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The Miser is an Enemy of the Lord


"THE LORD is the cause and everlasting support (strength) of my organic, physical life through the activity of my lungs, my stomach, heart, veins, muscles; and my spiritual-organic life through my mind, and thought, and through the enlightenment of my heart by His Light."

And here again in the midst of ideas dealing with the fullness of life, the bountifulness, and wisdom of God, Father John gives a corresponding moral lesson.

"The Lord has complete consideration for nature created by Him, and for its laws, which are the product of His infinite, most perfect wisdom; and therefore He usually realizes His will through the means of nature and her laws, as, for example, when He punishes people, or blesses them." If the Lord is so generous a creator, if there is no end to His goodness, if the earth by His will furnishes food and clothing in abundance for man, then "each Christian, especially a priest, should follow in example the goodness of the Lord, that everyone should be invited to partake of the Lord's food at your table. The miser is an enemy of the Lord."

From here comes the call to the fullness of pastoral activity; from here comes the fullness of his personal pastoral work. As a pastor, he warns himself and his co-pastors of being one-sided in Christian effort. "It is not necessary to ask whether you should spread God's glory by writing, speaking, or by good deeds. That is obvious. We are obliged to do these things according to our strength and our ability. Talents must be used in action. If you should stop to think of this simple matter, then the devil will try to suggest an absurdity ... that you need only inner work." "A priest must also remain in the spiritual world, in the sphere of his flock, as the Sun in nature; he must be a light for all, the living, kind hearted soul of all." "My sweetest Savior! Thou didst come to serve mankind; not in the temple only didst Thou preach the Word of Heavenly Truth, but wandering through cities, towns, Thou didst not shun anyone; Thou didst go into the homes of all, especially those in whom Thou didst foresee full repentance with Thy divine glance. Thou didst not sit at home, but had love for all. Grant us that we may show that love toward Thy people, that we pastors may not exclude ourselves from Thy sheep, in our homes, as in castles, or prisons, coming out only for service in the church, or for urgent call in their homes because of duty, mechanically repeating the same prayers. May our lips be opened in the spirit of faith and love in free conversation with our parishioners. May our Christian love spread and be strengthened toward spiritual children through attentive, free, fatherly discourse with them."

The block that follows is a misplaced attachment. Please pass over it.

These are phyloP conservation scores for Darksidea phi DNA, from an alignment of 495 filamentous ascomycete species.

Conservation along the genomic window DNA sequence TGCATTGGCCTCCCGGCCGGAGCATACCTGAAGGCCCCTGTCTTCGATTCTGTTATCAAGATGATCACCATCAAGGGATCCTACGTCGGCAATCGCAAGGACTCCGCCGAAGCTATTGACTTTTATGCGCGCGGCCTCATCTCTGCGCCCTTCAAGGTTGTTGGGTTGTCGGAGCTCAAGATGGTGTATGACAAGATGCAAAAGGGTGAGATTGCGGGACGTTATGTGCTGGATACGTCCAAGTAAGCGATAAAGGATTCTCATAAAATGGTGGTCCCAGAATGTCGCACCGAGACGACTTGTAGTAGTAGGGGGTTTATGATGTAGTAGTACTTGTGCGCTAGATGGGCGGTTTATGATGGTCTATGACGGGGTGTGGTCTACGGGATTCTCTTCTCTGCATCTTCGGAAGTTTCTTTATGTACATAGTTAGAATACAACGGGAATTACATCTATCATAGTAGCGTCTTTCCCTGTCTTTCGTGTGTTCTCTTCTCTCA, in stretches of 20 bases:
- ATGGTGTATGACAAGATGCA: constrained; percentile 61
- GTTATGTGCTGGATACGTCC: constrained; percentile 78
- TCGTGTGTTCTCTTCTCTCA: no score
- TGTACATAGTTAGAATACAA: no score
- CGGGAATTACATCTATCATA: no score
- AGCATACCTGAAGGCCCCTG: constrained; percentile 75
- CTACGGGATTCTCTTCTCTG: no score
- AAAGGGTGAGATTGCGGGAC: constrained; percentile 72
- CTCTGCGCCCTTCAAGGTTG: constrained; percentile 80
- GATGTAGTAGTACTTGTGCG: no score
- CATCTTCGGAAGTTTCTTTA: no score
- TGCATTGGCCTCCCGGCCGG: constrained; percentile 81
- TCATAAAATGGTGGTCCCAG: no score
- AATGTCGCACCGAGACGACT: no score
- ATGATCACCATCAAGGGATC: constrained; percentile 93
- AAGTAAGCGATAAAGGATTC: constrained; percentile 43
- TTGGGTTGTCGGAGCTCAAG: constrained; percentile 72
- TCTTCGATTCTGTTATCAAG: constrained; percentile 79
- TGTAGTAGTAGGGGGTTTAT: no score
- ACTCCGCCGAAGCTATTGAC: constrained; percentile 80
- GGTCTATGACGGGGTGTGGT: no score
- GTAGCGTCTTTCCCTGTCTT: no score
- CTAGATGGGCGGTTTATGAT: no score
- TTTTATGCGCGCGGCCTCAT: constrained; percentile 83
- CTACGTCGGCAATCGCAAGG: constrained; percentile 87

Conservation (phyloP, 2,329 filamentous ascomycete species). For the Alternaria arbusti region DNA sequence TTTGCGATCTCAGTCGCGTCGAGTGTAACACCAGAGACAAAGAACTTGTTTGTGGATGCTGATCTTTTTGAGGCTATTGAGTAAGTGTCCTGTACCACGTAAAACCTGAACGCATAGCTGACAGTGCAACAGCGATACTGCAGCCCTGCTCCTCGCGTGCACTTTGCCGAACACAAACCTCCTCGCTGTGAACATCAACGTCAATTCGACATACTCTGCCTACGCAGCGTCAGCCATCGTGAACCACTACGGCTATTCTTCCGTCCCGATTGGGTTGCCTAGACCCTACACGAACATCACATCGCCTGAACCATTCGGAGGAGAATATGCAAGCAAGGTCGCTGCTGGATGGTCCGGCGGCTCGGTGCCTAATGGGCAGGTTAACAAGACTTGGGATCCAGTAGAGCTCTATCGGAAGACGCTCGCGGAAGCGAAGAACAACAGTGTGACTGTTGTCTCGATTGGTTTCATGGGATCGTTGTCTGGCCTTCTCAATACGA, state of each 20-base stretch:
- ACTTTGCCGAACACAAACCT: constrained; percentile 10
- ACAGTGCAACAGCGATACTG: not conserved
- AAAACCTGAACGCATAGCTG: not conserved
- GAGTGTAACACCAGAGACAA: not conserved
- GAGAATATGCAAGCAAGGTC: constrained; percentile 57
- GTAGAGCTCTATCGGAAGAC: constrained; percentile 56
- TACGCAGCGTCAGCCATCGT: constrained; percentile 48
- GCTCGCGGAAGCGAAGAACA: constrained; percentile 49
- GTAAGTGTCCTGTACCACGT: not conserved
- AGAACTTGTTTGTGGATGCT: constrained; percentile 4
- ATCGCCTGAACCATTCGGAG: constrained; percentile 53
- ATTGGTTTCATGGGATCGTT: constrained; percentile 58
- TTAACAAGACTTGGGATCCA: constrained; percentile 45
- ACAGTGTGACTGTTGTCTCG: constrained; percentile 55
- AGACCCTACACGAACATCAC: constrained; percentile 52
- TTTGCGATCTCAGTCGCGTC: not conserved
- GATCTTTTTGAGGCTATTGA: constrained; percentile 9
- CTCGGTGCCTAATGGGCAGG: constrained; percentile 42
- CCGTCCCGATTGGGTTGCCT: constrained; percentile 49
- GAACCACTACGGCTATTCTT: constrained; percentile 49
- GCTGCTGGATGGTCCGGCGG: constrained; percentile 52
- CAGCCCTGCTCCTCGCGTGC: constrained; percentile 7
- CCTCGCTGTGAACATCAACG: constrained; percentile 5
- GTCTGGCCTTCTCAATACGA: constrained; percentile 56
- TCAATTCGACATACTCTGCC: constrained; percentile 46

Father John had recourse to the spirit of the ancient Fathers in looking for dissimilarity in the Three Persons of the Holy Trinity. He sees God the Father as Mind or Thought, God the Son as the Word of the Father, and God the Holy Spirit as the Divine Deed. "God is a Spirit... In what way does a spirit manifest itself? By thought, word, and deed. For this reason, God as a simple being does not consist of a series or multiplicity of thoughts or multiplicity of words or creations, but He is all completely in one simple thought - God the Trinity, or in one simple word - Trinity..., but He is all, and all-existent, all-permeating, and all encompassing..."

In the unity of the Holy Trinity, an image is also given to us. As the Trinity, our God is one in being - "so should we be one. As God is simple, so should we be simple, so simple as though we all were one person, one mind, one will, one heart, one goodness, without the slightest admixture of malice; in a word, one pure love, as God is Love."

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